The Missouri Reader Vol. 41, Issue 1 - Page 36

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Teaching the events of World History in a one year course is a daunting task. Many history teachers find that in order to teach the entire curriculum, there are many topics for which we are unable to give adequate time for our students to investigate. During a particular school year, I had a group of sophomore World History students who did not seem to care about anything we had discussed. Their eyes seemed to glaze over when learning about the religious turmoil in the Middle East, the atrocities of slavery in Africa, the devastation of drug cartels in South America, and even the horrors of trench warfare in Europe. They also seemed equally unaffected by all of the amazing stories of triumph throughout the world. I felt as though nothing we discussed was making any kind of impact in their lives.

As a class, we were about to begin learning about the Holocaust and I was desperate for these students to show an interest in something other than themselves. As I was brainstorming ways to approach the topic, I remembered visiting the Holocaust Museum in Washington D.C. Guests who visit the museum are given a booklet that represents someone who lived during the Holocaust. As guests make their way through the museum, they read about the person who went through the Holocaust. When guests leave the museum, they find out if the person they have been reading about survived the Holocaust. It was truly a profound experience for me. Living in the Midwest, I knew I was unable to take my students to the Holocaust Museum, but I wanted to bring a bit of that experience to them.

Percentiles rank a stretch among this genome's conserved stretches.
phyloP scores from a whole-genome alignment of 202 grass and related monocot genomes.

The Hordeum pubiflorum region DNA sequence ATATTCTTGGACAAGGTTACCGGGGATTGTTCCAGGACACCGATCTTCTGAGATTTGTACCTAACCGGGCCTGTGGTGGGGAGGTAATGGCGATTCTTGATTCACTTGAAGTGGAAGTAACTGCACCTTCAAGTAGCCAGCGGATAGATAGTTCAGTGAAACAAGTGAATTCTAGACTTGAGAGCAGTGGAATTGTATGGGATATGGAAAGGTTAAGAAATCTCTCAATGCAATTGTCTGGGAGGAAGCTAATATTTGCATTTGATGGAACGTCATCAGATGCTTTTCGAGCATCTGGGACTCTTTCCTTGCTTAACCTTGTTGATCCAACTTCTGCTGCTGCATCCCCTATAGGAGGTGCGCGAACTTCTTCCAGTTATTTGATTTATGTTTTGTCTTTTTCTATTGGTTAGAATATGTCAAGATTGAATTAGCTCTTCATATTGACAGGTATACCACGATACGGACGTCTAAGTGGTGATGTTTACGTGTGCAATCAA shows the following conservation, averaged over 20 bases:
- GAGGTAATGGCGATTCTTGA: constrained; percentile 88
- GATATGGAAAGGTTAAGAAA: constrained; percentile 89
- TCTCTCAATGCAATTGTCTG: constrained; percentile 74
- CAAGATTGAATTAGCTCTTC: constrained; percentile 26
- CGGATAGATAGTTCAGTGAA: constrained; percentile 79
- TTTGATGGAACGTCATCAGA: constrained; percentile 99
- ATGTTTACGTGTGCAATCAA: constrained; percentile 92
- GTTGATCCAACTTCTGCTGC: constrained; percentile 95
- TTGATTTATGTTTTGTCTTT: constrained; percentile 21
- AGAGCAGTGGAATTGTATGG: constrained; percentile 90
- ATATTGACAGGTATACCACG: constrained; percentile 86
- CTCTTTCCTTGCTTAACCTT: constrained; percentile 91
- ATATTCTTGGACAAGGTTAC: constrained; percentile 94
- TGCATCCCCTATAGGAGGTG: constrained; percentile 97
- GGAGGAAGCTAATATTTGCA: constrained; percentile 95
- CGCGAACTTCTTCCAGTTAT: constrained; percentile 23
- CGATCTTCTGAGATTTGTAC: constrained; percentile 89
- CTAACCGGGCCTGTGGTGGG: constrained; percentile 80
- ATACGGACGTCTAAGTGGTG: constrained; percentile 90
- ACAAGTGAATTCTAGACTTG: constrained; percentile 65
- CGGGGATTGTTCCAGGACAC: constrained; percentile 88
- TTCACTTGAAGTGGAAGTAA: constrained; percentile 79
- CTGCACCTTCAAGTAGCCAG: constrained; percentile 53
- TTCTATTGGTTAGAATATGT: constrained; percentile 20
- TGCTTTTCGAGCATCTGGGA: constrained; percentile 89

To begin the five day unit, I had students perform the first parts of the KWL strategy (Vacca, Vacca & Mraz, 2014). This is a great way to activate students’ background knowledge, and also to build new knowledge because students are encouraged to share information with each other and with the entire class. Instead of viewing history as a chain of old events, I want my students to use critical thinking skills and ask questions in order to stimulate further research.

I told my students they were going to have a chance to meet someone who had lived during the Holocaust. I downloaded Holocaust victim ID cards (Allison, 2015), laminated them, and I gave a different one to each student. I also gave each student a modified version of the “Guidesheet for Historical Character Journals” (Vacca et al., 2014, p. 293). This guidesheet helps students focus on learning details about the person they had been assigned to. The guidesheet not only helped to guide the students’ reading, but it also helped students realize the person they were reading about was real. I informed the students that their ID cards may not answer all of the questions on the guidesheet, and they would need to provide some information based on what they could infer. The students’ interest was piqued because they realized that they did not know if their person lived or died. I told them they would eventually learn the truth, but not until the last day of our study.

To begin the second day, I had my students return to their ID cards and guidesheets. I asked students from around the room to tell the class a little bit about their person. This allowed the students to realize that although many of those involved in the Holocaust were Jewish, there were other people groups from many different countries who were also affected. After each student had been given a chance to tell us about their person, I told them I wanted them to write a diary entry as if they were that person. The first diary entry was to be a day in their life before they were put into a concentration camp. Students were allowed to type and print out their diary entries. In the space at the bottom of the page, they drew a picture that represented something they wrote about in their diary.

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Creating Engaged and Empathetic World History Students:

Using Primary and Secondary Sources to make the Holocaust Relevant to Today’s Teens

By: Miranda Livingston